Arguing that nothing tells the tale of two cities like Chicago’s affordable housing crisis, mayoral candidate Paul Vallas has a plan to cap property tax increases and overhaul the building and zoning codes to create “tens of thousands” of affordable units.
Before pulling the plug on his own re-election bid, Mayor Rahm Emanuel rolled out a conveyor belt of affordable housing programs.
He even promised to bring back the Department of Housing disbanded ten years ago with more staff and resources to implement a new five-year housing plan and “create new strategies to meet the market where it is in every neighborhood.”
At the time, Vallas branded the plan to bring back the Department of Housing “election-year pandering on steroids” and too little, too late.
Now, Vallas is outlining his own, more comprehensive plan to create an influx of affordable units and prevent Chicago homeowners reeling from the double-whammy of skyrocketing property taxes and increased assessments from being forced out of their homes.
The cornerstone is a five percent cap on property tax increases for all owner-occupied residences, apartments and businesses in Chicago.
The former Chicago Public Schools CEO called that a “responsible” approach because it “does not reduce the taxable base, but merely limits the tax increase to an affordable level” to protect homeowners and renters in “rapidly gentrifying areas.”
To prevent senior citizens on fixed incomes from being forced out of their homes, Vallas said he would push for a change in state law to allow elderly residents to freeze their property taxes until the property is sold.
A Vallas administration would also be far more aggressive than City Hall has historically been in opposing property tax appeals by large commercial owners with the wherewithal to hire clout-heavy attorneys and in challenging under-assessments of large commercial properties.
But the problem of skyrocketing property taxes is only part of the equation. The other part is creating enough units of affordable housing to stop Chicago’s precipitous population decline, particularly among African-Americans.
City Hall has long maintained that affordable housing projects typically require an array of city incentives, including “land, financing, tax credits and affordability requirements to get across the finish line.”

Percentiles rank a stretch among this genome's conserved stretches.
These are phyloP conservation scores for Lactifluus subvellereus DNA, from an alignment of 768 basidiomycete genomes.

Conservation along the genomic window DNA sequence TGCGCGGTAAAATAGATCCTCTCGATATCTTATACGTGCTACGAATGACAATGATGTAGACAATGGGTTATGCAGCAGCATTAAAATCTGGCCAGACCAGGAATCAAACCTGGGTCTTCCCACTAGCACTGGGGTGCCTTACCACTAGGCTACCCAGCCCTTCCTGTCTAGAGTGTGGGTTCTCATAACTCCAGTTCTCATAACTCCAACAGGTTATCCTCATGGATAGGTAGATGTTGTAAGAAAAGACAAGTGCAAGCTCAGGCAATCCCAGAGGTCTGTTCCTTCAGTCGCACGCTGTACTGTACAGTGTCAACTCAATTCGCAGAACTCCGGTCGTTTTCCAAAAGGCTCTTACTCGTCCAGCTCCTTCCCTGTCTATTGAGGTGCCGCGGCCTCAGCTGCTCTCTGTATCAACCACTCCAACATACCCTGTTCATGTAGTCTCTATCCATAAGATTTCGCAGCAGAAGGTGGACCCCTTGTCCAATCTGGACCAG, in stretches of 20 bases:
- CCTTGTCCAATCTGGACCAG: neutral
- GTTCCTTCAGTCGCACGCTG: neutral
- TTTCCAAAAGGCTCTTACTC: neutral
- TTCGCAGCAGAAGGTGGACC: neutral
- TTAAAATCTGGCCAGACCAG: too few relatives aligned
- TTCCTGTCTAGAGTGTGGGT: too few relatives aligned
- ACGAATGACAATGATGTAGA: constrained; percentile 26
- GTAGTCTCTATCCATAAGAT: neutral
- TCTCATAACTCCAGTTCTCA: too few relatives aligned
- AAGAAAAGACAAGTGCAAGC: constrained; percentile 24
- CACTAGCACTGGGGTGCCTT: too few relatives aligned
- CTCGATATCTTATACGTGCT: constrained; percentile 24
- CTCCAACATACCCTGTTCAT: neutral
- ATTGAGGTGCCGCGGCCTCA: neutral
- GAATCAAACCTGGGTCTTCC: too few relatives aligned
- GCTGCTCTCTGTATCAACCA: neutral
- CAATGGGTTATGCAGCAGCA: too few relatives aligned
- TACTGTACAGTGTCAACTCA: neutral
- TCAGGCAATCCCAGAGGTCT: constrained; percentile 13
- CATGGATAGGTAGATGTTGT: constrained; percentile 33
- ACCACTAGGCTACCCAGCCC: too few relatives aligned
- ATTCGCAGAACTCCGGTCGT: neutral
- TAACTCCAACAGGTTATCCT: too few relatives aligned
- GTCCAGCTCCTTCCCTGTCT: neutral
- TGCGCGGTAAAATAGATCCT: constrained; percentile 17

Vallas strongly disagrees.
He believes “tens of thousands” of affordable units could be created by changing Chicago’s building and zoning codes to make it easier for landlords to convert unfinished and unproductive spaces into apartments.
According to his analysis of Cook County property tax records, Chicago has 130,000 apartment buildings that range in size from two-flats to multi-unit buildings of 24 units or more.
The “overriding majority” of those buildings have “unfinished garden space ideally-suited for conversion that could provide upwards of 175,000 new housing units,” he said.
Add to that the “700 linear miles of vacant ground-level retail space” that may never be filled as purchasing power continues to migrate to the internet and you have the potential to flood the market with affordable units, Vallas said.
“Chicago has been ignoring a vast, untapped potential for a major expansion of housing options all over the city….Infrastructure is already in place and could benefit both prospective tenants as well as current property owners struggling to pay the skyrocketing property taxes, water and sewer fees and other expenses that have mushroomed under Mayor Emanuel,” Vallas said.
“Nothing demonstrates Chicago’s ‘tale of two cities’ more than housing. There has been an explosion of luxury housing development while middle-class families struggle to find affordable housing in neighborhoods across Chicago.”
Vallas acknowledged that a shortage of neighborhood parking has been a major impediment to increased housing density.
That’s why he’s proposing that the “initial stage” of his garden apartment push be confined to “transit-oriented development” zones accessible to mass transit.
Although he has accused Emanuel of making tax choices that squeeze the middle class, Vallas has yet to unveil his own plan to confront the nearly $1 billion surge in state-mandated pension payments that will smack the next mayor in the face.
A five percent property tax cap would further tie the new mayor’s hands.
On Wednesday, Vallas promised to unveil a five-year financial plan built around the five-percent cap when he delivers a luncheon address to the City Club of Chicago on Monday.
“I’m not punting. I just want to wait until I have the audience so I can lay it out in a comprehensive way and get attention,” he said.